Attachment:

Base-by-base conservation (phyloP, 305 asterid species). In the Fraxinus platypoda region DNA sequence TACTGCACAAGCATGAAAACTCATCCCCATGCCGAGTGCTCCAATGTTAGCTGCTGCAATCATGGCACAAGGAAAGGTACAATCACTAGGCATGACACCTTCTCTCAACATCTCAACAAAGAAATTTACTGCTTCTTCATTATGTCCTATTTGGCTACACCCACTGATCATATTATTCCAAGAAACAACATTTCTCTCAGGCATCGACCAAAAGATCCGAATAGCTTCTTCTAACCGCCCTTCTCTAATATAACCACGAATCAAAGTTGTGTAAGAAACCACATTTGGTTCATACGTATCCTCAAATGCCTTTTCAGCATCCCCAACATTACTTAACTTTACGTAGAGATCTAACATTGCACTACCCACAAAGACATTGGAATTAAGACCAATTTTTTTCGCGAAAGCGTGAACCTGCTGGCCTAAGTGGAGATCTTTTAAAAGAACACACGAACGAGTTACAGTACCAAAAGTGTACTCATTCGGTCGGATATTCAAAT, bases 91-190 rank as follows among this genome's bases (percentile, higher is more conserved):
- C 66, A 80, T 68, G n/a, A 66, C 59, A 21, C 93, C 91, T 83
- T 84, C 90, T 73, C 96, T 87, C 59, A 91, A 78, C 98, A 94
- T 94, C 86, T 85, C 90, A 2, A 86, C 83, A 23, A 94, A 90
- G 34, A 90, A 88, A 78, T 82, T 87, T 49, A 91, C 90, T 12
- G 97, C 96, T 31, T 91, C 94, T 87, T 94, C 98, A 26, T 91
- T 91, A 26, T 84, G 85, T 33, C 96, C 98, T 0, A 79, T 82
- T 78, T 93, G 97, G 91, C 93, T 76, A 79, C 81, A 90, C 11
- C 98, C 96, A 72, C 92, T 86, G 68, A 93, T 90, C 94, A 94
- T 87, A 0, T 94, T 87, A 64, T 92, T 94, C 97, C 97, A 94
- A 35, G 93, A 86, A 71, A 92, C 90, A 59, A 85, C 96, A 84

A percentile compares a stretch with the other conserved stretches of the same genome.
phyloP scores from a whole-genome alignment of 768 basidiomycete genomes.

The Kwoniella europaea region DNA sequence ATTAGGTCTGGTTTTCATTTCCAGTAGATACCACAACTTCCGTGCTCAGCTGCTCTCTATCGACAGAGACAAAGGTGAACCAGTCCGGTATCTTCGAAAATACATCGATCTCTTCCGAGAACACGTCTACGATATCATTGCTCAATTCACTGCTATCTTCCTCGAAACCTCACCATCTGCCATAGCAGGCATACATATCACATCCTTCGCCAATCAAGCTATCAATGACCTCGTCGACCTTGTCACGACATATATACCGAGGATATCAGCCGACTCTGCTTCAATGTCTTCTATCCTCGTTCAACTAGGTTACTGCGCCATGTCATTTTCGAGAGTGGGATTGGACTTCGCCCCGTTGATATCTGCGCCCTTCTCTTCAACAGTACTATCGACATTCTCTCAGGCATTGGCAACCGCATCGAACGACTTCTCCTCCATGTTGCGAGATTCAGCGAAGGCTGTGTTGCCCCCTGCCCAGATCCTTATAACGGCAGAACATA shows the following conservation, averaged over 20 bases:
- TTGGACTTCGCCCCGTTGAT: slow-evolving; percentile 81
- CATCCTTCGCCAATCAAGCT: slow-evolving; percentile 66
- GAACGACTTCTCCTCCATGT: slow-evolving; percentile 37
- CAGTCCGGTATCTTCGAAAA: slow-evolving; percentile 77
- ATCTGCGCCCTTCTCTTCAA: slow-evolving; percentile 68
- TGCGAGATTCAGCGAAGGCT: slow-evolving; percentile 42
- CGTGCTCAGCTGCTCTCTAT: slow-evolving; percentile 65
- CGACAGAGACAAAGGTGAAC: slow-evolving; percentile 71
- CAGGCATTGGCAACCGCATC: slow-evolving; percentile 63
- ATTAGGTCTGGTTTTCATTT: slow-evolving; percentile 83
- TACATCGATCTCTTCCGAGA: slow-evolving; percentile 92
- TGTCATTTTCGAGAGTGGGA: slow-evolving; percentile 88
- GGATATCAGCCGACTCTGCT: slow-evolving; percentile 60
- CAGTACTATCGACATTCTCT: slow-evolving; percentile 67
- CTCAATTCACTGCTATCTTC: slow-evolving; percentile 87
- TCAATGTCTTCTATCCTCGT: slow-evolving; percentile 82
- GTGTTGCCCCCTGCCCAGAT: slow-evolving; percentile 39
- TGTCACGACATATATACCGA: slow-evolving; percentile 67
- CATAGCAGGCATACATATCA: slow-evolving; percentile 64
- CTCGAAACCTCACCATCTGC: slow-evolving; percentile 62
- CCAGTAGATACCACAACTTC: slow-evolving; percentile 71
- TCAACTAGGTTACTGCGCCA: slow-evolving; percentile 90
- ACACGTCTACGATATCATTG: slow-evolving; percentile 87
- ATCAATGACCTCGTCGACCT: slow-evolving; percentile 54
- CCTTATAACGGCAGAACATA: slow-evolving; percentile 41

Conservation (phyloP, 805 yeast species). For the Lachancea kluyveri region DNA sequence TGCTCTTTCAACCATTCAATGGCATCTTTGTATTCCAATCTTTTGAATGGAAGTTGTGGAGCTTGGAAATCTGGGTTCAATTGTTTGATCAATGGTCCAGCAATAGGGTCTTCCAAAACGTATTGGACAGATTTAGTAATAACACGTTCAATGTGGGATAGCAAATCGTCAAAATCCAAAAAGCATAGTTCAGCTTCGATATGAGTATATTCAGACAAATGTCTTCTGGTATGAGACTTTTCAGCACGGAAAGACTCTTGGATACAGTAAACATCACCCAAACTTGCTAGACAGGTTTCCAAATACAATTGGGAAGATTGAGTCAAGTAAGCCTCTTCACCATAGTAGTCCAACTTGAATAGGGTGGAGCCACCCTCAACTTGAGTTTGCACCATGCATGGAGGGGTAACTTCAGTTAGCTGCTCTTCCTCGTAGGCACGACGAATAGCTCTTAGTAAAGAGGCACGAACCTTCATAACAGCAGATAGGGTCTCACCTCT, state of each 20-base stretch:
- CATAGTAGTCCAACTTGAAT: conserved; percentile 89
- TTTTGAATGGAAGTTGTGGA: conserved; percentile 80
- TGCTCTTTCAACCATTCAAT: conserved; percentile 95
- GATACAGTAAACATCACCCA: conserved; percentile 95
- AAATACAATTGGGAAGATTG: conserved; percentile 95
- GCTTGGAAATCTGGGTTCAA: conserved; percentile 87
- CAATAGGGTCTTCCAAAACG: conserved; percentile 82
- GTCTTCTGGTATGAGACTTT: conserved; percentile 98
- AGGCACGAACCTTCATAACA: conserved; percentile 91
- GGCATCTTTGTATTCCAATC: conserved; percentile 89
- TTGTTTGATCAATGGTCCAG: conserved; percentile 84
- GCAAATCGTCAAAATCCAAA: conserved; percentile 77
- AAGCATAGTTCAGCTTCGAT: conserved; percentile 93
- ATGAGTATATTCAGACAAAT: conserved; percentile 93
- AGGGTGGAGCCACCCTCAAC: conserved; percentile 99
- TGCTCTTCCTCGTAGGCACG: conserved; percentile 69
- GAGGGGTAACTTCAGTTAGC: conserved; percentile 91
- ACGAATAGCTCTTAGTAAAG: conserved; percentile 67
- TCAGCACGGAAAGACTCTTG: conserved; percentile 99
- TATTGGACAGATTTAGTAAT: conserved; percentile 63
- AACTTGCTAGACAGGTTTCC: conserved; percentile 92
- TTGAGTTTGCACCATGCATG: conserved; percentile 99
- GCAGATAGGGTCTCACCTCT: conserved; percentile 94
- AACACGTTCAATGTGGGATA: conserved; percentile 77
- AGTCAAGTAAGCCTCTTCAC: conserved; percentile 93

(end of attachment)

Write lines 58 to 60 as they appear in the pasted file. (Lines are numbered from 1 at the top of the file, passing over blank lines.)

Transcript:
- ACGAATAGCTCTTAGTAAAG: conserved; percentile 67
- TCAGCACGGAAAGACTCTTG: conserved; percentile 99
- TATTGGACAGATTTAGTAAT: conserved; percentile 63